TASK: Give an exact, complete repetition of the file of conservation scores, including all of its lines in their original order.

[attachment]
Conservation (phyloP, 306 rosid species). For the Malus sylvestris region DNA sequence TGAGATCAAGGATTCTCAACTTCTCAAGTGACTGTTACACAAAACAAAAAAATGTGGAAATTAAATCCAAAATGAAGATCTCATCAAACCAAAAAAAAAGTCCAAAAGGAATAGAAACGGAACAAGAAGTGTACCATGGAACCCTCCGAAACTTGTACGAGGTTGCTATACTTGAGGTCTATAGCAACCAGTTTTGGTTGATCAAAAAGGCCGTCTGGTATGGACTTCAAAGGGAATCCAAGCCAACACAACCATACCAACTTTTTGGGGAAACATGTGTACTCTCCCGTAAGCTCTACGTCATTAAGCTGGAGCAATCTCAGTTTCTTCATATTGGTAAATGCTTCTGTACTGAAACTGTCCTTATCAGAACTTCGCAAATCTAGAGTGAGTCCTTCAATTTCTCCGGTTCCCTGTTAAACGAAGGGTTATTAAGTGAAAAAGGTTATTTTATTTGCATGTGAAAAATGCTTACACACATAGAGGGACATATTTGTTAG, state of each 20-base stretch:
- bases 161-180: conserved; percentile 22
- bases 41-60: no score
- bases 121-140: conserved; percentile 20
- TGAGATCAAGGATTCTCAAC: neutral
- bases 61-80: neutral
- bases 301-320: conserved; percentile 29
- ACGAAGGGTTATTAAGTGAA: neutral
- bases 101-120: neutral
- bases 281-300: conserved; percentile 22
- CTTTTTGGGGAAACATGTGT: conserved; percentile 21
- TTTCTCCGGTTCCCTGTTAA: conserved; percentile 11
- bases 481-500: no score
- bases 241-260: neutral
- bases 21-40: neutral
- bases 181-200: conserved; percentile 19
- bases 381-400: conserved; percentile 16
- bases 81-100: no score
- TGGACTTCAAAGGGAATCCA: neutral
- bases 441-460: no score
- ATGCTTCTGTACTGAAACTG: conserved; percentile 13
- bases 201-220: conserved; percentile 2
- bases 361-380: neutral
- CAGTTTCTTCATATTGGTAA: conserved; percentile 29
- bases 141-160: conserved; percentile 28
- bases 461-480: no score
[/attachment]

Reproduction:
Conservation (phyloP, 306 rosid species). For the Malus sylvestris region DNA sequence TGAGATCAAGGATTCTCAACTTCTCAAGTGACTGTTACACAAAACAAAAAAATGTGGAAATTAAATCCAAAATGAAGATCTCATCAAACCAAAAAAAAAGTCCAAAAGGAATAGAAACGGAACAAGAAGTGTACCATGGAACCCTCCGAAACTTGTACGAGGTTGCTATACTTGAGGTCTATAGCAACCAGTTTTGGTTGATCAAAAAGGCCGTCTGGTATGGACTTCAAAGGGAATCCAAGCCAACACAACCATACCAACTTTTTGGGGAAACATGTGTACTCTCCCGTAAGCTCTACGTCATTAAGCTGGAGCAATCTCAGTTTCTTCATATTGGTAAATGCTTCTGTACTGAAACTGTCCTTATCAGAACTTCGCAAATCTAGAGTGAGTCCTTCAATTTCTCCGGTTCCCTGTTAAACGAAGGGTTATTAAGTGAAAAAGGTTATTTTATTTGCATGTGAAAAATGCTTACACACATAGAGGGACATATTTGTTAG, state of each 20-base stretch:
- bases 161-180: conserved; percentile 22
- bases 41-60: no score
- bases 121-140: conserved; percentile 20
- TGAGATCAAGGATTCTCAAC: neutral
- bases 61-80: neutral
- bases 301-320: conserved; percentile 29
- ACGAAGGGTTATTAAGTGAA: neutral
- bases 101-120: neutral
- bases 281-300: conserved; percentile 22
- CTTTTTGGGGAAACATGTGT: conserved; percentile 21
- TTTCTCCGGTTCCCTGTTAA: conserved; percentile 11
- bases 481-500: no score
- bases 241-260: neutral
- bases 21-40: neutral
- bases 181-200: conserved; percentile 19
- bases 381-400: conserved; percentile 16
- bases 81-100: no score
- TGGACTTCAAAGGGAATCCA: neutral
- bases 441-460: no score
- ATGCTTCTGTACTGAAACTG: conserved; percentile 13
- bases 201-220: conserved; percentile 2
- bases 361-380: neutral
- CAGTTTCTTCATATTGGTAA: conserved; percentile 29
- bases 141-160: conserved; percentile 28
- bases 461-480: no score